- Peter Doshi, doctoral student
- 1Program in History, Anthropology, and Science, Technology and Society, E51-070, Massachusetts Institute of Technology, 77 Massachusetts Avenue, Cambridge, MA 02139, USA
- Accepted 22 August 2009
The current flu pandemic raises a public health policy question that could have been asked after the emergence of severe acute respiratory syndrome (SARS): what is the proper response to clinically mild or epidemiologically limited (small number) outbreaks caused by new viruses? Over the past four years, pandemic preparations have focused on responding to worst case scenarios. As a result, officials responded to the H1N1 outbreak as an unfolding disaster. Measures were taken that in hindsight may be seen as alarmist, overly restrictive, or even unjustified. Assumptions about the nature of emerging infections along with advanced laboratory surveillance have changed the way we understand epidemics and we need a new framework for thinking about epidemic disease.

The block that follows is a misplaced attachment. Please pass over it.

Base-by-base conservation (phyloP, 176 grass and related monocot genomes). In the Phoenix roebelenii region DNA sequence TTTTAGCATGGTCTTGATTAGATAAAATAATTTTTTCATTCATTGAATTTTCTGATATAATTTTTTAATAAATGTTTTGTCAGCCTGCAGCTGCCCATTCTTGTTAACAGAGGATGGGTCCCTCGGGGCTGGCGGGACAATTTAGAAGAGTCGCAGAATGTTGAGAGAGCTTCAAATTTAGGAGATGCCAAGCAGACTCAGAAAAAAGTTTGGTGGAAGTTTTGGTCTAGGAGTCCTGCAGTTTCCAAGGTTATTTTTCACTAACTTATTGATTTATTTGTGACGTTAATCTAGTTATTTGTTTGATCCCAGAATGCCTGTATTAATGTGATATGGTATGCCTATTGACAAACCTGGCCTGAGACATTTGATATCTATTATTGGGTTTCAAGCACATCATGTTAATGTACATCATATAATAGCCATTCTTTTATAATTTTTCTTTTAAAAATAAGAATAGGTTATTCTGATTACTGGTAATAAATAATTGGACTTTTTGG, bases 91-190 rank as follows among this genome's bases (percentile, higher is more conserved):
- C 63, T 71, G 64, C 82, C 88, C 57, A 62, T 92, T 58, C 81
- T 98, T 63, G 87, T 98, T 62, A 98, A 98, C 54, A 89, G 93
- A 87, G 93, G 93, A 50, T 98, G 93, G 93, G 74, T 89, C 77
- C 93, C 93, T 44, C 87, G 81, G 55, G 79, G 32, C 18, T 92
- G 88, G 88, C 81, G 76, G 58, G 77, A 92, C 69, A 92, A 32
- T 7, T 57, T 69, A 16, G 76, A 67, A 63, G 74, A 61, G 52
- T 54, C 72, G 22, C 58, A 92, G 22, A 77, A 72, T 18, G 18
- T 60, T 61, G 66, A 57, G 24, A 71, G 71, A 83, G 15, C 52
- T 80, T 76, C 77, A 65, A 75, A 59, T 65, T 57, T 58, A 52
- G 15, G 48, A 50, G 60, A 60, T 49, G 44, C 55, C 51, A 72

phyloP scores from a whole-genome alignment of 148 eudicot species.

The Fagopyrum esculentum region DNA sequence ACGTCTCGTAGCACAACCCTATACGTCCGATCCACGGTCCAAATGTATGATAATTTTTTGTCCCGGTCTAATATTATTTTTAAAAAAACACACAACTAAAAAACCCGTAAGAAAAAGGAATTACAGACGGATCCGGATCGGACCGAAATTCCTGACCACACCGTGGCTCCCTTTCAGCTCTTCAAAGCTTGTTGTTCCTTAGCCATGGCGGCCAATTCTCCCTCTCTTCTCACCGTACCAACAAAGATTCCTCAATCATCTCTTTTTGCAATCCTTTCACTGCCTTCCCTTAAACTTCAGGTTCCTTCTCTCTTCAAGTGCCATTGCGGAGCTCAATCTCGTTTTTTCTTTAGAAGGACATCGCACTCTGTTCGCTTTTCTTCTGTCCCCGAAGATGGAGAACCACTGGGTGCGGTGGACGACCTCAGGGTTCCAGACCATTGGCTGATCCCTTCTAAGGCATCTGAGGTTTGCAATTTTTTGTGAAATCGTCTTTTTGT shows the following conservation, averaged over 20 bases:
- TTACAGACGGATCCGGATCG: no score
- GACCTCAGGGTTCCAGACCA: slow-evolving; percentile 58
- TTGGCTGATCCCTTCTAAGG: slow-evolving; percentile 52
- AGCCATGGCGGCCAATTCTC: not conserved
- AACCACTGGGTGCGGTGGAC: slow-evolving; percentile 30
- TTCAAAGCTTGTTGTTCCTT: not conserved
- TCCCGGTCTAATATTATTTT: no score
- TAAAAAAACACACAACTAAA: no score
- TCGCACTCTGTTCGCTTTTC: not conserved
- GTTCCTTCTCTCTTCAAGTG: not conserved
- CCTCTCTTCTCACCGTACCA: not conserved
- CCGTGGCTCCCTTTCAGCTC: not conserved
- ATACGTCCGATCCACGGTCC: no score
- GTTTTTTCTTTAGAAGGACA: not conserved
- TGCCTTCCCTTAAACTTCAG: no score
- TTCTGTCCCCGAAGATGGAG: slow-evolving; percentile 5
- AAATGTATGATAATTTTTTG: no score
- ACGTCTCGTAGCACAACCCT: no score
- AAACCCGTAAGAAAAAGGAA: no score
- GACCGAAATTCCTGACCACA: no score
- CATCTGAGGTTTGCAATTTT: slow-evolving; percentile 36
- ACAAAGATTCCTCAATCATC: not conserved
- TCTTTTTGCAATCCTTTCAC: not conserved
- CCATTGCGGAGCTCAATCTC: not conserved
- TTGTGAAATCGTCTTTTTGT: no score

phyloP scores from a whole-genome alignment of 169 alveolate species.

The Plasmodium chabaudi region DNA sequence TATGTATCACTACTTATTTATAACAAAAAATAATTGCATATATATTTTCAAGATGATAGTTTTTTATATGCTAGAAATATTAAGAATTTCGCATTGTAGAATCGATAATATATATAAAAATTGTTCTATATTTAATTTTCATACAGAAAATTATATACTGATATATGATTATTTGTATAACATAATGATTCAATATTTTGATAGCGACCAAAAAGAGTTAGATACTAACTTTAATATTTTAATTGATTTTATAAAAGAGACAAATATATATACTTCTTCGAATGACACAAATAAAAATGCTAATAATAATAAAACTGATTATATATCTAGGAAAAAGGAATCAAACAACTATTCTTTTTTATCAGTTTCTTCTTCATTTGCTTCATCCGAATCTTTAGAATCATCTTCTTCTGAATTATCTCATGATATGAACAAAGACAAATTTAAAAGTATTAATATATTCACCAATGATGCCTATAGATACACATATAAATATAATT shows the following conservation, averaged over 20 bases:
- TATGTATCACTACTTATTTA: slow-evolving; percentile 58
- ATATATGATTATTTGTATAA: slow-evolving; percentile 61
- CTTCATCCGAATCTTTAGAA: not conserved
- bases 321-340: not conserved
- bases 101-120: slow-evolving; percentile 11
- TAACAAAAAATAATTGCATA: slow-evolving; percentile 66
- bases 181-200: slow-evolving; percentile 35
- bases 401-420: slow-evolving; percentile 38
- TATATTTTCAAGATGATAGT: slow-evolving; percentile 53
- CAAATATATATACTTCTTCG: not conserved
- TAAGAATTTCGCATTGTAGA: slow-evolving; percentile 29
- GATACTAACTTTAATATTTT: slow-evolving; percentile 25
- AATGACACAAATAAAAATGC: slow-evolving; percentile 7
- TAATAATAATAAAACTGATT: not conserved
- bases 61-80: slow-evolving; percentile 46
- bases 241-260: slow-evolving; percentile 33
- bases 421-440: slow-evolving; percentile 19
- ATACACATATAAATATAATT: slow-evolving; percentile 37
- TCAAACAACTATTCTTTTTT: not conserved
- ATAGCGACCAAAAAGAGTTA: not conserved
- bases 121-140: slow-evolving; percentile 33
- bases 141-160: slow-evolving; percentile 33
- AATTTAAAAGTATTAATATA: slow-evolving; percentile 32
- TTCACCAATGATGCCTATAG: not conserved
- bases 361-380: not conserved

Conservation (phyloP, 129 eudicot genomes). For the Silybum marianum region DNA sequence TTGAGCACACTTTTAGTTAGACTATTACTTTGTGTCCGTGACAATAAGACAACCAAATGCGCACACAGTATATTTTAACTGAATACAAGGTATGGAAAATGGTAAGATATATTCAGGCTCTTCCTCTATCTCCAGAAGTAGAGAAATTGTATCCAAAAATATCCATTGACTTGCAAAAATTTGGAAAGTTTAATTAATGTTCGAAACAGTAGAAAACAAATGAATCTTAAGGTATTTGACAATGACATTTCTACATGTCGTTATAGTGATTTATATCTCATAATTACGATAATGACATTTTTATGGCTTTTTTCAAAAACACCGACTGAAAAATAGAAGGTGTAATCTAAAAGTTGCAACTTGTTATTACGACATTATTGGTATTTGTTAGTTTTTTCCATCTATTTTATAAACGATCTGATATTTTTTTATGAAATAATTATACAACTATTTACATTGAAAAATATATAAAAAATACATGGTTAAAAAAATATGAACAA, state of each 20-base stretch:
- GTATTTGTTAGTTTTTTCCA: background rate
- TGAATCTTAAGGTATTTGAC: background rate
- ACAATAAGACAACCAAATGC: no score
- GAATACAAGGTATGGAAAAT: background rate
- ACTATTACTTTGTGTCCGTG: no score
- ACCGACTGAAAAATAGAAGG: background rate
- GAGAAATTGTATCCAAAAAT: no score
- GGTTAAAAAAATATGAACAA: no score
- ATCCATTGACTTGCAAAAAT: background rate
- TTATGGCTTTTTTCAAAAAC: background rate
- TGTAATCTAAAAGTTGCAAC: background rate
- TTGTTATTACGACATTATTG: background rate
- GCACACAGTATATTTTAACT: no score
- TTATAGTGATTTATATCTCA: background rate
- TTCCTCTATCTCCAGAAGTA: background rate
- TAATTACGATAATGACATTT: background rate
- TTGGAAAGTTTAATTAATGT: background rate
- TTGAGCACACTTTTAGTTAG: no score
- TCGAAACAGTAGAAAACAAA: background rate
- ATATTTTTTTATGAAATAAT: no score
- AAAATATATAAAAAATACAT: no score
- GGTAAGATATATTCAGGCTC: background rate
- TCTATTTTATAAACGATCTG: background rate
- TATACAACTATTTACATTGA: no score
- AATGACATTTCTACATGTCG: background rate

Predictions that missed the mark
Before the arrival of novel A/H1N1 virus, pandemics were said to occur when a new subtype of influenza virus to which humans have no immunity enters the population, begins spreading widely, and causes severe illness.1 2 Reference was often made to the catastrophic pandemic of 1918 and the ongoing threat of highly pathogenic avian influenza H5N1 that has killed over half of the 456 people with recorded infection since 1997. Without proper preparation, “The loss of human life even in a mild pandemic will be devastating, and the cost of a world economy in shambles for several years can only be imagined,” one highly cited article concluded in 2005.3 The large sums of public money spent on pandemic preparedness (over $7bn (£4bn; €5bn) in the US) underlined the seriousness of the threat, and often repeated phrases such as “not a question of IF a pandemic will happen, but …